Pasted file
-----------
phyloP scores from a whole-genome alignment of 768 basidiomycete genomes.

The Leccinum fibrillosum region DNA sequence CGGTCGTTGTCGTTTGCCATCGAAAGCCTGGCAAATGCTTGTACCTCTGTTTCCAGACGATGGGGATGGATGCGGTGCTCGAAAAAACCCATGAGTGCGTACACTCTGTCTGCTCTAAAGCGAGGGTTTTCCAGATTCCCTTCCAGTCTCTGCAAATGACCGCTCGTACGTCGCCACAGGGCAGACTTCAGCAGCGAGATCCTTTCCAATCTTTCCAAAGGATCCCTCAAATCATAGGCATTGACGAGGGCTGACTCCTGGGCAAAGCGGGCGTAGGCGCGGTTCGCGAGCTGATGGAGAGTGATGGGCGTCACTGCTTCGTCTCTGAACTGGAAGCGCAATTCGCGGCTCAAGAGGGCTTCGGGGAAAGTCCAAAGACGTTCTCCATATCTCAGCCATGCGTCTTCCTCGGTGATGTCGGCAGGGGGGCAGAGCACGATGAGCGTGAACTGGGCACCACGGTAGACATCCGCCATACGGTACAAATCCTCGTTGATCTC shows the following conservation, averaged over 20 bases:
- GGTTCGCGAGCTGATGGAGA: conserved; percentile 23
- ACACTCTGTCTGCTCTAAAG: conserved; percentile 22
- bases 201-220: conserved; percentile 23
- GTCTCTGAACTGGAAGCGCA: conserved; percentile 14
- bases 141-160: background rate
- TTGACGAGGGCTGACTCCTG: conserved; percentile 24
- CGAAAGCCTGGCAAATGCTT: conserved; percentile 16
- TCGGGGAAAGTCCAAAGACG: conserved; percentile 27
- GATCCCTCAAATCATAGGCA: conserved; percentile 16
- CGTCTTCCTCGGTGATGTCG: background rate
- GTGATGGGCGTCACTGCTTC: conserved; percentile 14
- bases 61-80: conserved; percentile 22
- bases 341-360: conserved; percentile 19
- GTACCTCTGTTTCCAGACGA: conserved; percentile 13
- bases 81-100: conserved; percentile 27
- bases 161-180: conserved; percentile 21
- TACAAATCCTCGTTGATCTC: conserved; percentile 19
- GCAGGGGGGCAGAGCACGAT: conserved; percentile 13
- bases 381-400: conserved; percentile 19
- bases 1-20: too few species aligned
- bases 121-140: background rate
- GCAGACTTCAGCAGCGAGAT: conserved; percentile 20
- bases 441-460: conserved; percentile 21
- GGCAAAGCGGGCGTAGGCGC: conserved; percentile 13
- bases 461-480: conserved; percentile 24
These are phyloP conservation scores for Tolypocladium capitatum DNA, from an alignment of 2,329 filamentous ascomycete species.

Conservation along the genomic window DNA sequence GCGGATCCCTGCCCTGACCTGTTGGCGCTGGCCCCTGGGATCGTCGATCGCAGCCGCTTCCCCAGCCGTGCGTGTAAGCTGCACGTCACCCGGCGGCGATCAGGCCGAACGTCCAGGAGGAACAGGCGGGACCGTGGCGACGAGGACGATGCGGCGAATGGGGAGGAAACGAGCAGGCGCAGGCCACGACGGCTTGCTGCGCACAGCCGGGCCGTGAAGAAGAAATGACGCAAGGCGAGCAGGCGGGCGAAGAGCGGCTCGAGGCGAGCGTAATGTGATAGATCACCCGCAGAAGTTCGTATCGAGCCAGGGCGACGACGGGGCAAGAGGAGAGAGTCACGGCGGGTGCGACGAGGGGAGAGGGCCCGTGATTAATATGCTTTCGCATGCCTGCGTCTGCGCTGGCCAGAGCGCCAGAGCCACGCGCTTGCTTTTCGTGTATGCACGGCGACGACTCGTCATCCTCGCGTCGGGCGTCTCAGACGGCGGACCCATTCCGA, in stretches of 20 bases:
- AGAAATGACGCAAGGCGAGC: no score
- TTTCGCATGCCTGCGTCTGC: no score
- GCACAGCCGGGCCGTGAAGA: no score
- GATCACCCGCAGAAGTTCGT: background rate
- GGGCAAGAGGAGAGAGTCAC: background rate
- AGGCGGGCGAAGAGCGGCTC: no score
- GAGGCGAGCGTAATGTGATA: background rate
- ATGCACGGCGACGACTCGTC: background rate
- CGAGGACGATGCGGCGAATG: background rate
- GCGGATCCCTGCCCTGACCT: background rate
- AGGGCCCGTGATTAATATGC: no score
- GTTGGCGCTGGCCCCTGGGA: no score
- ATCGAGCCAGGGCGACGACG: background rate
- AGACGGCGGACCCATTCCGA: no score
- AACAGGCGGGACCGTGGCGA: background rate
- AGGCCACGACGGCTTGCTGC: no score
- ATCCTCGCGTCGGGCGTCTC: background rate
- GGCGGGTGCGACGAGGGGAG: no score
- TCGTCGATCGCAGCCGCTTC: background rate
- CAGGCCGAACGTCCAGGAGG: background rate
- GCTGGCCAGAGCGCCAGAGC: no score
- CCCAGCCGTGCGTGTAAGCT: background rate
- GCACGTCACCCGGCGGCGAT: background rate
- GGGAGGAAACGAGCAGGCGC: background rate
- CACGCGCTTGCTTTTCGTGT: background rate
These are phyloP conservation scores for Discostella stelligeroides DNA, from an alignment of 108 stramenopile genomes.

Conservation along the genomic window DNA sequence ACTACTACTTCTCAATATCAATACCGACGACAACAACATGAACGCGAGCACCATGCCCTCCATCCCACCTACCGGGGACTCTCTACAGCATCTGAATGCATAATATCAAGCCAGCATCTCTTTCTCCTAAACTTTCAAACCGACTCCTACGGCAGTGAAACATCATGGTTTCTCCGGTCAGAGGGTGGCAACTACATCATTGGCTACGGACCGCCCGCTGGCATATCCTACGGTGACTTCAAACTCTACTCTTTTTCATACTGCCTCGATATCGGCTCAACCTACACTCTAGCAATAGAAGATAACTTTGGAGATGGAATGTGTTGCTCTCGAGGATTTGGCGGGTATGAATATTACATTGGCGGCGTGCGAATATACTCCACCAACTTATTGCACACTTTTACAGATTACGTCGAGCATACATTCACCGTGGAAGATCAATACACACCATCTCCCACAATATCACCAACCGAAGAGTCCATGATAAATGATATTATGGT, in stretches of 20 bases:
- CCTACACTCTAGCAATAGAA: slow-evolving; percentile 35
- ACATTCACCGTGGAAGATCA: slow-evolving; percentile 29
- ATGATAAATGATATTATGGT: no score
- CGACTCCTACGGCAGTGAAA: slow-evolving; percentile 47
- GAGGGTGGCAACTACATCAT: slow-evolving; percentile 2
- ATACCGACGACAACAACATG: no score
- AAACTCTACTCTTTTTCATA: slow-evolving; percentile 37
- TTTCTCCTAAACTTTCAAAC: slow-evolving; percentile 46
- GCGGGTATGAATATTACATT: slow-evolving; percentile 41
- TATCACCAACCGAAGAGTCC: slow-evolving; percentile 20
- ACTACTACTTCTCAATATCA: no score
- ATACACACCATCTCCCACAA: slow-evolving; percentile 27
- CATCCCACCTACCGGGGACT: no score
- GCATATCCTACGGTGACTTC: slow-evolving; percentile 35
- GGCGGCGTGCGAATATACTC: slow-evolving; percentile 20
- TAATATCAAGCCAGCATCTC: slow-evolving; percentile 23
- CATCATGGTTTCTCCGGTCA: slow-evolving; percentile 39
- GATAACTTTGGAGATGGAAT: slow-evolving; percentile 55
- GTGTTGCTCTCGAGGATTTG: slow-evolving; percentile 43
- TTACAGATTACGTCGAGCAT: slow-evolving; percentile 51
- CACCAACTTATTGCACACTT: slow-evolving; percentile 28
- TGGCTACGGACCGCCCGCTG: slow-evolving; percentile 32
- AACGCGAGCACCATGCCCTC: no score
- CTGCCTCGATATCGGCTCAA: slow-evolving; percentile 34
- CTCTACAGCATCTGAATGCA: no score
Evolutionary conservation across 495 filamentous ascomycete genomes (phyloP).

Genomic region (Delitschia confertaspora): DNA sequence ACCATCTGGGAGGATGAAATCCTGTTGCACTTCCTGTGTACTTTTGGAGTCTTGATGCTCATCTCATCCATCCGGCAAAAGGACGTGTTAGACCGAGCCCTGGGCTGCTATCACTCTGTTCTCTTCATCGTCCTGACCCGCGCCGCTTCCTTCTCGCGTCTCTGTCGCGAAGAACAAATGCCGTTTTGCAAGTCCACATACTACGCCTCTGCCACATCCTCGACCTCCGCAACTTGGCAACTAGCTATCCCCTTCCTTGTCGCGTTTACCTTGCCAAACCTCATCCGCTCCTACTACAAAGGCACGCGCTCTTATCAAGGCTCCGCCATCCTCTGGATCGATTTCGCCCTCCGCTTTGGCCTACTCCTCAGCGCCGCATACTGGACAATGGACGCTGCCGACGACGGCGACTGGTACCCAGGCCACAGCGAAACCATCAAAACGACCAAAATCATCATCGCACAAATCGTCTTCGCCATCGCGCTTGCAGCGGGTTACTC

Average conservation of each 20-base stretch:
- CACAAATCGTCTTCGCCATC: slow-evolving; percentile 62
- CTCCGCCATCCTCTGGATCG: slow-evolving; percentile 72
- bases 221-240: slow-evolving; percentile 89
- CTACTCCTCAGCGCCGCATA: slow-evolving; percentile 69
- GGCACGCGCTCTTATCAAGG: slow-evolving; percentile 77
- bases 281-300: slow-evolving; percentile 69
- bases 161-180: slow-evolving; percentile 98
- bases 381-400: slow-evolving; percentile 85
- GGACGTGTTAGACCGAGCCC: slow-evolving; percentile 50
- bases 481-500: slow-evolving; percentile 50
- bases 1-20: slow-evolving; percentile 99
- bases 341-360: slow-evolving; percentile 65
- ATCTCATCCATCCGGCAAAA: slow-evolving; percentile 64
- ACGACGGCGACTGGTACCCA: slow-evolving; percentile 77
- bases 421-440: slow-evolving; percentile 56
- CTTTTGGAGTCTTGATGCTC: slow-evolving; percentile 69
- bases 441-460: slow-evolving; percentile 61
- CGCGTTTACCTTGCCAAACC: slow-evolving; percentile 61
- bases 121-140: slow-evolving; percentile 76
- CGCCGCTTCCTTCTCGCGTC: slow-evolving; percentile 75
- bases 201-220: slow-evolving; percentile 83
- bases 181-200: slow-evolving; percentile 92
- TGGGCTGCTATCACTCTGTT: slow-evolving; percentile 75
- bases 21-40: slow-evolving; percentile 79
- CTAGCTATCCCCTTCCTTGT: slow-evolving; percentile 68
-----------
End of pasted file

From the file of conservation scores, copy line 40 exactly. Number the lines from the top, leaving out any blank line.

- AGGGCCCGTGATTAATATGC: no score